From the introduction:-

We imagine that creativity and brilliance just appear out of nowhere, the fruit of natural talent, or perhaps of a good mood, or an alignment of the stars. It would be an immense help to clear up the mystery – to name this feeling of power, to examine its roots, to define the kind of intelligence that leads to it, and to understand how it can be manufactured and maintained.

Let us call this sensation mastery – the feeling that we have a greater command of reality, other people, and ourselves. Although it might be something we experience for only a short while, for others – Masters of their field – it becomes their way of life, their way of seeing the world.

This lengthy book is structured differently to the other books, in that rather than listing and numbering individual laws, Mastery proceeds from step to step, beginning with Apprenticeship and discovering one’s life’s task, through the process of becoming acquainted with tedium and even regarding it as a friend and teacher, all the way through to Mastery and the sense of being permanently in ‘the zone’, everything just flowing like water.

A section in the middle takes a detour to the world of social intelligence, prefacing Book Six …

The Laws of Human Nature

Robert Greene very nearly didn’t make it to seeing this book in print. Just before its publication in October 2018, he suffered a stroke. He survived it, and he has been clawing his way back to normality ever since, but his disability opened his eyes to mortality.

By this time, Robert Greene had developed a strong mentor relationship with modern Stoic author Ryan Holiday, whose writings and teachings will be covered in a later post. This embracing of Stoicism is what drove Robert to create this weighty tome, which outlines just eighteen basic human laws which govern all human interactions.

Some of these laws include:-

Master your emotional self: The law of irrationality
Transform self-love into empathy: The law of narcissism
Elevate your perspective: The law of shortsightedness
Soften people’s resistance by confirming their self-opinion: The law of defensiveness
Know your limits: The law of grandiosity
Reconnect to the masculine or feminine within you: The law of gender rigidity
Resist the downward pull of the group: The law of conformity
Make them want to follow you: The law of fickleness
Seize the historical moment: The law of generational myopia
Meditate on our common morality: The law of death denial.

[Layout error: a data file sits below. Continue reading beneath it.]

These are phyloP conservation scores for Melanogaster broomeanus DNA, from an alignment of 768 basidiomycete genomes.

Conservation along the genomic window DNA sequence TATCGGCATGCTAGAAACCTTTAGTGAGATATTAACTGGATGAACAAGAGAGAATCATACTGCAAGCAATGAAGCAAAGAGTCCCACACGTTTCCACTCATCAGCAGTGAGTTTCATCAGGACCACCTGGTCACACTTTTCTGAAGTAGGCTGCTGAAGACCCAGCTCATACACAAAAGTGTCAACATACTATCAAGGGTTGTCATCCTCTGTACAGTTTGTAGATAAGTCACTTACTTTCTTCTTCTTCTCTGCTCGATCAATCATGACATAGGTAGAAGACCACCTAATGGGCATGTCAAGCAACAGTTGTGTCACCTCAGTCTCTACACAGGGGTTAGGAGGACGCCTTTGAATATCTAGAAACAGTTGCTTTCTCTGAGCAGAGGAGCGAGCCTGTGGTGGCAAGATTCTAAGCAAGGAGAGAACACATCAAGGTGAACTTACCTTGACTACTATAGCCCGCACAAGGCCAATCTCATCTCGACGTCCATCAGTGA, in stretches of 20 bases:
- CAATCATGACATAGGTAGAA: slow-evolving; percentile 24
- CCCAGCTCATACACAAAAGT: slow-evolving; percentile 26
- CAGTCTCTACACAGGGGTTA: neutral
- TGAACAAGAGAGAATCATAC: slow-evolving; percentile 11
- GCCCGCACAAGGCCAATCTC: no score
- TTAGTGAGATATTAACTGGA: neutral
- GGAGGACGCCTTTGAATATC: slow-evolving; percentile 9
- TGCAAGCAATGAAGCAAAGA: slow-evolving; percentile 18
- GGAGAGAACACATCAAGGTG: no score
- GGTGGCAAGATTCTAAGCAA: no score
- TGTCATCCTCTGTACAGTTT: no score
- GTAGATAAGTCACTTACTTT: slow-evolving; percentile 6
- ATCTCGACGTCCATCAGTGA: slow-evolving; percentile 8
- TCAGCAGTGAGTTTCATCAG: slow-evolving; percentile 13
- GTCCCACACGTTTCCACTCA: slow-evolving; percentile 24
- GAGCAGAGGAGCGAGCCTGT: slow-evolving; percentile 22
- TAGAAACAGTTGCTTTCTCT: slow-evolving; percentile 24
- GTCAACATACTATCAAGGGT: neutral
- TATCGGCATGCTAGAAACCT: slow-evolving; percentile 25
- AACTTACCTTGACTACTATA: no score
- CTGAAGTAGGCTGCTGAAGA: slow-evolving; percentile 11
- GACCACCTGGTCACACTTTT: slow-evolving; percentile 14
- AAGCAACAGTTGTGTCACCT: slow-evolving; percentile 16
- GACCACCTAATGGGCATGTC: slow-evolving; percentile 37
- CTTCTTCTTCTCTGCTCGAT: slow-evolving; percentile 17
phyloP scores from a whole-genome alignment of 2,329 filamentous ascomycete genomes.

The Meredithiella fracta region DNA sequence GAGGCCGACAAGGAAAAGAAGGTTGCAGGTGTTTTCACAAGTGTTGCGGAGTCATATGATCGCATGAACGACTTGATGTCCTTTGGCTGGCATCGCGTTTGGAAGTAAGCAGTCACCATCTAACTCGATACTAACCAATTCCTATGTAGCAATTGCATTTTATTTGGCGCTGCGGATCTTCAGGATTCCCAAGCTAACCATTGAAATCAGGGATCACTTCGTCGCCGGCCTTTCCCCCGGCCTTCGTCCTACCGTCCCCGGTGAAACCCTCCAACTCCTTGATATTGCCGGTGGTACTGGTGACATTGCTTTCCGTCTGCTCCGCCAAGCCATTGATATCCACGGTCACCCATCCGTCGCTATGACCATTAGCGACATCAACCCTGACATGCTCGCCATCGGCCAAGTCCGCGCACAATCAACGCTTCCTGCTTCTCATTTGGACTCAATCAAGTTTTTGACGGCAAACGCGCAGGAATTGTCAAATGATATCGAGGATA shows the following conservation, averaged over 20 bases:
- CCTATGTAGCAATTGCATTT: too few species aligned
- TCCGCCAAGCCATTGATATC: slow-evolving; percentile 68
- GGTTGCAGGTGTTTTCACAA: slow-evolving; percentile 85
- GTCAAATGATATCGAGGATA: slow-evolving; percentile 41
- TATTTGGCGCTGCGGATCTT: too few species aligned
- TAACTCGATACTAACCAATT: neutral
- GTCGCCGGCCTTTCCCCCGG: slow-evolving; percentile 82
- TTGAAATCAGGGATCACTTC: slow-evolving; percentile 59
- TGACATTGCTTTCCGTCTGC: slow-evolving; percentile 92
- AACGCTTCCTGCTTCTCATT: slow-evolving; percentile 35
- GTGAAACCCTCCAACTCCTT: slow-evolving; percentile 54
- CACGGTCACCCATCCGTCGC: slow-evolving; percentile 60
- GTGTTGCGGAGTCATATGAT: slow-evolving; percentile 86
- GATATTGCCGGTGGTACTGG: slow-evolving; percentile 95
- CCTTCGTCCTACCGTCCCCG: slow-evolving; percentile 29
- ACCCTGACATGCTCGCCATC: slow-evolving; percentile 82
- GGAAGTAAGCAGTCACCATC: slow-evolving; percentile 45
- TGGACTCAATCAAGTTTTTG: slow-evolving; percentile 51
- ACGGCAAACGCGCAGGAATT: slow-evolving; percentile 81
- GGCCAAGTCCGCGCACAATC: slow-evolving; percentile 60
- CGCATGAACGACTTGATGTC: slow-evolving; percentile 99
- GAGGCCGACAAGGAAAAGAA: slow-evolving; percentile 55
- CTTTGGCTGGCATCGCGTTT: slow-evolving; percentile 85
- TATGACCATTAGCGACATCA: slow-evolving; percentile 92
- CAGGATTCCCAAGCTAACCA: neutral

The Daily Laws

The latest book, published in 2021, The Daily Laws is more of a Bildungsroman, a book of daily meditations in the style of Holiday’s The Daily Stoic. Each month covers a different topic, and each day’s chapter (there are 366 in total, covering leap years) focuses on one chapter or Law from most of the books listed above.

The Law of the Sublime

As of 2021-01-05, this book has yet to emerge, but it covers the human quest to perceive and understand the Cosmic Sublime, that which motivated the late Carl Sagan, and which transcends the grubby day-to-day of life.

Intended to reach a market currently swamped by vacuous, empty mindfulness books written by snake oil merchants who wouldn’t know what mindfulness was if it hit them on the back of the head with a rubber chicken, The Law of The Sublime should stir the waters as much as The 48 Laws did back in the days of the cheap, yet useless, self-help books crowding the bookshelves in the Nineties.

Last word

Seven (soon eight) books don’t seem like much on one’s bookshelf. And yet, from The 48 Laws of Power to the present day (The Daily Laws), the books of Robert Greene are pretty much indispensable if you are at all interested in power, self-development, strategy, influence, and in overcoming the fears which the media would foist on you to keep you quiet, and keep you from shouting out against corruption, or doing something to hold the corrupt to account.

This is the 21st Century. If we are to see it through, the best guide to survive can be found in the contents of the books of Robert Greene.